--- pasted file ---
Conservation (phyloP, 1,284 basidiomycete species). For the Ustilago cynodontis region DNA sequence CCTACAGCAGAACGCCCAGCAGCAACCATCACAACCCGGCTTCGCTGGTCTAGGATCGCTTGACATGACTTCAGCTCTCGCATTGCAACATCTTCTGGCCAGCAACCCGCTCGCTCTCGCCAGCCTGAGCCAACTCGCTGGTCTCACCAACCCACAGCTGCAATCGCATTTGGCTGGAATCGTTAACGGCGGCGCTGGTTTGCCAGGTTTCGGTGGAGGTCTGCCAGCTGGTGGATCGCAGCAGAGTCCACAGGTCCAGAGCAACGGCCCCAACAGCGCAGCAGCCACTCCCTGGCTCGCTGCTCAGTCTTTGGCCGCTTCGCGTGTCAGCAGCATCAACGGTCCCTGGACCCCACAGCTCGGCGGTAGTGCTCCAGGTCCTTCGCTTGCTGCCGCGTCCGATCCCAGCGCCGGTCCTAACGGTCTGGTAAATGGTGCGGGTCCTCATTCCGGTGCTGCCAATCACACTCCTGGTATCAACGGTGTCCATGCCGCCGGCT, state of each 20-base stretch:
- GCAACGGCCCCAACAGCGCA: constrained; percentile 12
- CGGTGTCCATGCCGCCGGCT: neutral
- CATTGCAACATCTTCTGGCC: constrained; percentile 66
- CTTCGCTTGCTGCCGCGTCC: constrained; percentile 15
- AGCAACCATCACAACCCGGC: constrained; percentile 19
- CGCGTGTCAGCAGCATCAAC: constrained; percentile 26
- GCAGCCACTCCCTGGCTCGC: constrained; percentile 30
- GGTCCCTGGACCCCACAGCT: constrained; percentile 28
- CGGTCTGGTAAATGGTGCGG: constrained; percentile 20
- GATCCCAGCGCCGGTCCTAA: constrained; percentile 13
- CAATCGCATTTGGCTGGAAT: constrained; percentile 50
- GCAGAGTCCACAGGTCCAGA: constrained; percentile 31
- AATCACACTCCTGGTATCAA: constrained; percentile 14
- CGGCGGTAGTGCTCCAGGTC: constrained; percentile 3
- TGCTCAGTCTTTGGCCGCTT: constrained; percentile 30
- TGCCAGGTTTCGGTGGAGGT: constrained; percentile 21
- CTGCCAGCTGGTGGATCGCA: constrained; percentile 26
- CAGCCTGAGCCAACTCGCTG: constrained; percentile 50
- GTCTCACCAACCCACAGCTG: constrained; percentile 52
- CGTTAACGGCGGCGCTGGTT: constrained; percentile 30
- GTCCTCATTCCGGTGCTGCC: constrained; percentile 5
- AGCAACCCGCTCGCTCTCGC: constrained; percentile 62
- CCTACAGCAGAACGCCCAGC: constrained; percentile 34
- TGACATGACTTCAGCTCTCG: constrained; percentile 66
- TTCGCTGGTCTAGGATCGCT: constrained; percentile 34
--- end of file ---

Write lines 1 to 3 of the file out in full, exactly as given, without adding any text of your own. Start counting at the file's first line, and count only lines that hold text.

Conservation (phyloP, 1,284 basidiomycete species). For the Ustilago cynodontis region DNA sequence CCTACAGCAGAACGCCCAGCAGCAACCATCACAACCCGGCTTCGCTGGTCTAGGATCGCTTGACATGACTTCAGCTCTCGCATTGCAACATCTTCTGGCCAGCAACCCGCTCGCTCTCGCCAGCCTGAGCCAACTCGCTGGTCTCACCAACCCACAGCTGCAATCGCATTTGGCTGGAATCGTTAACGGCGGCGCTGGTTTGCCAGGTTTCGGTGGAGGTCTGCCAGCTGGTGGATCGCAGCAGAGTCCACAGGTCCAGAGCAACGGCCCCAACAGCGCAGCAGCCACTCCCTGGCTCGCTGCTCAGTCTTTGGCCGCTTCGCGTGTCAGCAGCATCAACGGTCCCTGGACCCCACAGCTCGGCGGTAGTGCTCCAGGTCCTTCGCTTGCTGCCGCGTCCGATCCCAGCGCCGGTCCTAACGGTCTGGTAAATGGTGCGGGTCCTCATTCCGGTGCTGCCAATCACACTCCTGGTATCAACGGTGTCCATGCCGCCGGCT, state of each 20-base stretch:
- GCAACGGCCCCAACAGCGCA: constrained; percentile 12
- CGGTGTCCATGCCGCCGGCT: neutral